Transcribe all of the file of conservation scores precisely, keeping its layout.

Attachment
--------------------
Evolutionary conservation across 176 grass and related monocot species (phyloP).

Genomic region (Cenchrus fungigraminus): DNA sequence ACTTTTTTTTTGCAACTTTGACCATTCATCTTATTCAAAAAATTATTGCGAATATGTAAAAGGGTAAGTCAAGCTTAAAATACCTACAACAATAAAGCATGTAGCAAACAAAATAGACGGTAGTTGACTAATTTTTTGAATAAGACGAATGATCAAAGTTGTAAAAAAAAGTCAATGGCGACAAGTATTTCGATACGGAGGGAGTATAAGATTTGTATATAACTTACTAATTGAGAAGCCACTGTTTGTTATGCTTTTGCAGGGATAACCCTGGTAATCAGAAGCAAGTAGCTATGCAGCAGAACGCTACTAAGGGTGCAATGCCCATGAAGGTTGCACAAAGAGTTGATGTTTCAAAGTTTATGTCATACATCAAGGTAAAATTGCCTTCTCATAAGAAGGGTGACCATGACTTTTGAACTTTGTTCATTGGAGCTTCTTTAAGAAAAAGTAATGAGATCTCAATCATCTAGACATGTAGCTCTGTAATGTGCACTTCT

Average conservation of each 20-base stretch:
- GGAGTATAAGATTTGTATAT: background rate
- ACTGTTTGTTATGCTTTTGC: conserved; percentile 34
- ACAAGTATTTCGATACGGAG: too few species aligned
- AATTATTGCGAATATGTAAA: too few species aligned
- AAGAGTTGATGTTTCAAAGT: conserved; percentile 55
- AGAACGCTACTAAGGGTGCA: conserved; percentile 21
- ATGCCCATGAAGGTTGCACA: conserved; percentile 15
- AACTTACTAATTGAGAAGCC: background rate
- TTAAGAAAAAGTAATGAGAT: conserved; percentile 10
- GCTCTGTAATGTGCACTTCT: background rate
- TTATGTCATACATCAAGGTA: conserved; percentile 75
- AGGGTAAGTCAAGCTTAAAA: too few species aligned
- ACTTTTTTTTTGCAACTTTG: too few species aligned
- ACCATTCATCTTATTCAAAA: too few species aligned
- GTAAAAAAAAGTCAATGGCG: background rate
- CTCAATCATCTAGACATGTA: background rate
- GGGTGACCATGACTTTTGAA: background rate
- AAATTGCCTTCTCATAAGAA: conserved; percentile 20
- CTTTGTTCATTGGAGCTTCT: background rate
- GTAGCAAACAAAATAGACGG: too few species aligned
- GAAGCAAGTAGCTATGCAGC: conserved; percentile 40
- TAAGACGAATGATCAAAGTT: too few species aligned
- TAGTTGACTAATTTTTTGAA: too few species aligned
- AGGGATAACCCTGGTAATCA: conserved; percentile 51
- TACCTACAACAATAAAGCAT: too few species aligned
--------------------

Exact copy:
Evolutionary conservation across 176 grass and related monocot species (phyloP).

Genomic region (Cenchrus fungigraminus): DNA sequence ACTTTTTTTTTGCAACTTTGACCATTCATCTTATTCAAAAAATTATTGCGAATATGTAAAAGGGTAAGTCAAGCTTAAAATACCTACAACAATAAAGCATGTAGCAAACAAAATAGACGGTAGTTGACTAATTTTTTGAATAAGACGAATGATCAAAGTTGTAAAAAAAAGTCAATGGCGACAAGTATTTCGATACGGAGGGAGTATAAGATTTGTATATAACTTACTAATTGAGAAGCCACTGTTTGTTATGCTTTTGCAGGGATAACCCTGGTAATCAGAAGCAAGTAGCTATGCAGCAGAACGCTACTAAGGGTGCAATGCCCATGAAGGTTGCACAAAGAGTTGATGTTTCAAAGTTTATGTCATACATCAAGGTAAAATTGCCTTCTCATAAGAAGGGTGACCATGACTTTTGAACTTTGTTCATTGGAGCTTCTTTAAGAAAAAGTAATGAGATCTCAATCATCTAGACATGTAGCTCTGTAATGTGCACTTCT

Average conservation of each 20-base stretch:
- GGAGTATAAGATTTGTATAT: background rate
- ACTGTTTGTTATGCTTTTGC: conserved; percentile 34
- ACAAGTATTTCGATACGGAG: too few species aligned
- AATTATTGCGAATATGTAAA: too few species aligned
- AAGAGTTGATGTTTCAAAGT: conserved; percentile 55
- AGAACGCTACTAAGGGTGCA: conserved; percentile 21
- ATGCCCATGAAGGTTGCACA: conserved; percentile 15
- AACTTACTAATTGAGAAGCC: background rate
- TTAAGAAAAAGTAATGAGAT: conserved; percentile 10
- GCTCTGTAATGTGCACTTCT: background rate
- TTATGTCATACATCAAGGTA: conserved; percentile 75
- AGGGTAAGTCAAGCTTAAAA: too few species aligned
- ACTTTTTTTTTGCAACTTTG: too few species aligned
- ACCATTCATCTTATTCAAAA: too few species aligned
- GTAAAAAAAAGTCAATGGCG: background rate
- CTCAATCATCTAGACATGTA: background rate
- GGGTGACCATGACTTTTGAA: background rate
- AAATTGCCTTCTCATAAGAA: conserved; percentile 20
- CTTTGTTCATTGGAGCTTCT: background rate
- GTAGCAAACAAAATAGACGG: too few species aligned
- GAAGCAAGTAGCTATGCAGC: conserved; percentile 40
- TAAGACGAATGATCAAAGTT: too few species aligned
- TAGTTGACTAATTTTTTGAA: too few species aligned
- AGGGATAACCCTGGTAATCA: conserved; percentile 51
- TACCTACAACAATAAAGCAT: too few species aligned